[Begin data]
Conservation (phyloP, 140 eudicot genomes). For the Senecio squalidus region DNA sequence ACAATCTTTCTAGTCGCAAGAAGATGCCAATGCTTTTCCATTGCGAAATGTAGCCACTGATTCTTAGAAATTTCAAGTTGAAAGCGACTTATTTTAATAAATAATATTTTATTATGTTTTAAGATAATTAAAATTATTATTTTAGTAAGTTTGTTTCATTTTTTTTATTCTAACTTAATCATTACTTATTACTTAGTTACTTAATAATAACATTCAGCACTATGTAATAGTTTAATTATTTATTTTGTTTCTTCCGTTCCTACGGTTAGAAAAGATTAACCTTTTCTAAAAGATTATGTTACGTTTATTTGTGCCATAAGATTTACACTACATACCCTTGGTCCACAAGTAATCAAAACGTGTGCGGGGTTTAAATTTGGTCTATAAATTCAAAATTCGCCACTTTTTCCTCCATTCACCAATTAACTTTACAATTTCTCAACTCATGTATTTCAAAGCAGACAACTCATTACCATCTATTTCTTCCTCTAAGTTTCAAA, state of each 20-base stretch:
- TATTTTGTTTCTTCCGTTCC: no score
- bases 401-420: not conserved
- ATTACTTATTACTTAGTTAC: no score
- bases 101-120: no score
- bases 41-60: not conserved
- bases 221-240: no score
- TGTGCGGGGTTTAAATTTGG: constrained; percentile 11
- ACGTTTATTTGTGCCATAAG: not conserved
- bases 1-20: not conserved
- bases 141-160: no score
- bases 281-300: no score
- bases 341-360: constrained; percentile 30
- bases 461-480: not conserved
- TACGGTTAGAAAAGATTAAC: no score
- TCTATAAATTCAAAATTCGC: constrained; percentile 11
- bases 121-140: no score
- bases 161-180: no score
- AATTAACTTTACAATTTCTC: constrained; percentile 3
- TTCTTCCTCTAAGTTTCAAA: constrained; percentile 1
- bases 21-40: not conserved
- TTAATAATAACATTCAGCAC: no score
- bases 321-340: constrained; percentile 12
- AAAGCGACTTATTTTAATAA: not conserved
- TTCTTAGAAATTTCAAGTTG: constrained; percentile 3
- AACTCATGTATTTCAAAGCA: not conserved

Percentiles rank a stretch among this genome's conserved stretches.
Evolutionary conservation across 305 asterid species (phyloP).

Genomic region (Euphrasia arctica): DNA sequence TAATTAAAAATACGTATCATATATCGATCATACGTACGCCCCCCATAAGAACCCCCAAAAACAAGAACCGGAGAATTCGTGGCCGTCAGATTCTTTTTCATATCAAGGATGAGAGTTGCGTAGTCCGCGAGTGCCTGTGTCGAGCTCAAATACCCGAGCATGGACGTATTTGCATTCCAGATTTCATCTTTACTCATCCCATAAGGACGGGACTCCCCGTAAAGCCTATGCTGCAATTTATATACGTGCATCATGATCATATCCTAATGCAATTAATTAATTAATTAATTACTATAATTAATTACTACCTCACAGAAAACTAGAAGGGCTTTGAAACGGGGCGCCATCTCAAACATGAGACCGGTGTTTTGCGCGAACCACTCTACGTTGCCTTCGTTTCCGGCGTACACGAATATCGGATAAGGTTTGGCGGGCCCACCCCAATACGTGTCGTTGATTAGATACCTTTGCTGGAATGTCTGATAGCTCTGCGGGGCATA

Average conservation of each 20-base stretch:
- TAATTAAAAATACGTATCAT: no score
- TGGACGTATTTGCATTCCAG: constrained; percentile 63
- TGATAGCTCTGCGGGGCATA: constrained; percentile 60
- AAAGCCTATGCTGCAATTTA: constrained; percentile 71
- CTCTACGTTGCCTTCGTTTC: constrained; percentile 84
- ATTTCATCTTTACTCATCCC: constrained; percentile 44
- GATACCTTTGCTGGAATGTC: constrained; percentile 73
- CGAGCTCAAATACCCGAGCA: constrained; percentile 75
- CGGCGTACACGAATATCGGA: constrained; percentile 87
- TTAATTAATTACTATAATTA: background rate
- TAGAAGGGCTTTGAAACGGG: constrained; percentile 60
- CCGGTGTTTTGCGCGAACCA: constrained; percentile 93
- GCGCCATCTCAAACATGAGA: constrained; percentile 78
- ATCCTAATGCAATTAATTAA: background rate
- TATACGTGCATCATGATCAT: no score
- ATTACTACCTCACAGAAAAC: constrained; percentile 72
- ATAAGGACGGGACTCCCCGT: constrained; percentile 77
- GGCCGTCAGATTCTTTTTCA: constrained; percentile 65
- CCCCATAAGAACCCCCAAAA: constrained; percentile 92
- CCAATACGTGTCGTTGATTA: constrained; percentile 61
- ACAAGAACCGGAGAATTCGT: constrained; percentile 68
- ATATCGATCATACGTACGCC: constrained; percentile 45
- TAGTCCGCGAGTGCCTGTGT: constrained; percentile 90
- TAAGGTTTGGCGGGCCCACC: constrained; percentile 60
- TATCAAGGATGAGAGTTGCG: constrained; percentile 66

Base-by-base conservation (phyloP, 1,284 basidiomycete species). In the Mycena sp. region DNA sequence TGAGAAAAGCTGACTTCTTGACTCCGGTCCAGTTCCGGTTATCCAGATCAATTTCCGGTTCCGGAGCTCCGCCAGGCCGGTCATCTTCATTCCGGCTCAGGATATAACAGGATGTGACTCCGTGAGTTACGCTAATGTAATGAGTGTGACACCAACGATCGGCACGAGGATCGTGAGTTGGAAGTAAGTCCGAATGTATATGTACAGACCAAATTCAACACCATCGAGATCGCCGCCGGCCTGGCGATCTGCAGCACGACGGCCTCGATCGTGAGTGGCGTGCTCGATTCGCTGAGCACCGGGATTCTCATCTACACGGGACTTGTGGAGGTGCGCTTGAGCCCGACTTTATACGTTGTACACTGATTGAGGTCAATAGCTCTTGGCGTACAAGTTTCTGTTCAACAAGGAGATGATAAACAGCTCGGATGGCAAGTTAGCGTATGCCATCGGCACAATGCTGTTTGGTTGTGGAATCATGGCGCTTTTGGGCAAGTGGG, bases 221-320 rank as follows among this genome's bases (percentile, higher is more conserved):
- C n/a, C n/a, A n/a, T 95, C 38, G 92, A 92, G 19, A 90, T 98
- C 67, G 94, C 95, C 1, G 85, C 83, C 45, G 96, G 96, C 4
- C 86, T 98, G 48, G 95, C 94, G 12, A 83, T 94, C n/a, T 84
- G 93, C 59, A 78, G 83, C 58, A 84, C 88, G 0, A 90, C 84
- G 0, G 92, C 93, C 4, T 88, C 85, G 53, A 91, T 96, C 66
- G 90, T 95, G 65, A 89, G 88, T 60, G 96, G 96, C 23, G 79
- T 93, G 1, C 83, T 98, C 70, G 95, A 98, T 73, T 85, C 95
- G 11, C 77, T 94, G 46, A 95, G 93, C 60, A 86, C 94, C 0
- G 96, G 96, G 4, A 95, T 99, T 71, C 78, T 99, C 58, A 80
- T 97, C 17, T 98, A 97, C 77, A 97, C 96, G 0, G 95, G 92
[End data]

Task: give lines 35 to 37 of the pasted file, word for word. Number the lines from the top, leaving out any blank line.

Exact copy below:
- CTCTACGTTGCCTTCGTTTC: constrained; percentile 84
- ATTTCATCTTTACTCATCCC: constrained; percentile 44
- GATACCTTTGCTGGAATGTC: constrained; percentile 73